UK & World News
Planes With MH17 Victim's Bodies Leave Ukraine
The first victims recovered from downed Malaysia Airlines flight MH17 have started their journey back to the Netherlands from the crash site in eastern Ukraine.
A sombre departure ceremony took place at Kharkiv Airport as wooden coffins containing some of the bodies were loaded onto a Dutch C130 Hercules military aircraft.
It left the airbase for Eindhoven where it will be met by relatives, the Dutch Prime Minister Mark Rutte and members of the Dutch royal family.
A faster Australian Boeing C17 took off two hours later carrying more victims and is due to land in Eindhoven at the same time.
Sky's Michelle Clifford, at the airport, said: "The real difficulty is planes are going to be coming in with bodies on board - but none of those families know whether their loved ones are going to be on those planes."
Ukraine's deputy prime minister Volodymyr Groysman told those gathered the downing of the plane was an "inhumane terrorist act" carried out with help from Russia, adding Kiev will do everything in its power to bring those guilty to justice.
The jet's black box flight data recorders have been delivered to British experts from the UK Air Accidents Investigation Branch at Farnborough in Hampshire to download over the next 24 hours and the information handed to international investigators for analysis.
A national day of mourning has been declared in the Netherlands for the 298 people killed, the majority of whom were Dutch, and will include a silent march in Amsterdam.
A minute's silence will be held before a motorcade takes the bodies to the Korporaal van Oudheusden military barracks in Hilversum, where the long process of identifying the remains, aided by a team of British police officers, begins. It could take weeks or even months.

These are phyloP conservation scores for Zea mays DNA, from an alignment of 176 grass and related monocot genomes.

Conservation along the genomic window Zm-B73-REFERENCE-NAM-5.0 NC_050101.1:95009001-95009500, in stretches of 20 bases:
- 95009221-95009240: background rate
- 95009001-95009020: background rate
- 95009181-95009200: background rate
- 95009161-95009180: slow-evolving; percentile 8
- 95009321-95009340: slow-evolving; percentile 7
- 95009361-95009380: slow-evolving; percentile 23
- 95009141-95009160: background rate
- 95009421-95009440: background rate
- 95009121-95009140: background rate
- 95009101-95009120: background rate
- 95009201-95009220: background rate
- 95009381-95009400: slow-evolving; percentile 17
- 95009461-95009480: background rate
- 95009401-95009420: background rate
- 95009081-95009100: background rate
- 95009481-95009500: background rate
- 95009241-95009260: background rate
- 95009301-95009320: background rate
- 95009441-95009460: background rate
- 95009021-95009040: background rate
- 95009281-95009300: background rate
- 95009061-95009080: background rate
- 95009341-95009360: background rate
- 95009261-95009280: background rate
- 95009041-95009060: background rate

The Boeing 777-200 took off from Amsterdam's Schiphol Airport for Kuala Lumpur in Malaysia last Thursday when it was brought down near Grabovo, Donetsk, where Ukrainian forces have been battling separatists.
Five refrigerated wagons containing 200 bodies were released by rebels. It is thought more than 80 bodies have been left at the scene.
However, Australia's prime minister Tony Abbott said it was unclear how many bodies may have arrived in Kharkiv - and been left behind.
"It's quite possible that many bodies are still out there in the open, in the European summer, subject to interference and subject to the ravages of heat and animals," he said.
Sky's Chief Correspondent Stuart Ramsay, in Donetsk, said it was going to be "difficult" to find the unrecovered human remains, as while a ceasefire was in place at the crash site, the surroundings remain "a war zone"..
A senior US intelligence official said they believed pro-Russian separatists shot down the flight by mistake.
He confirmed evidence suggests the Russian government was not directly involved in causing the crash, but it "created the conditions" for the plane to be brought down by the rebels.
The official added Moscow was still supplying separatists with tanks and rocket launchers.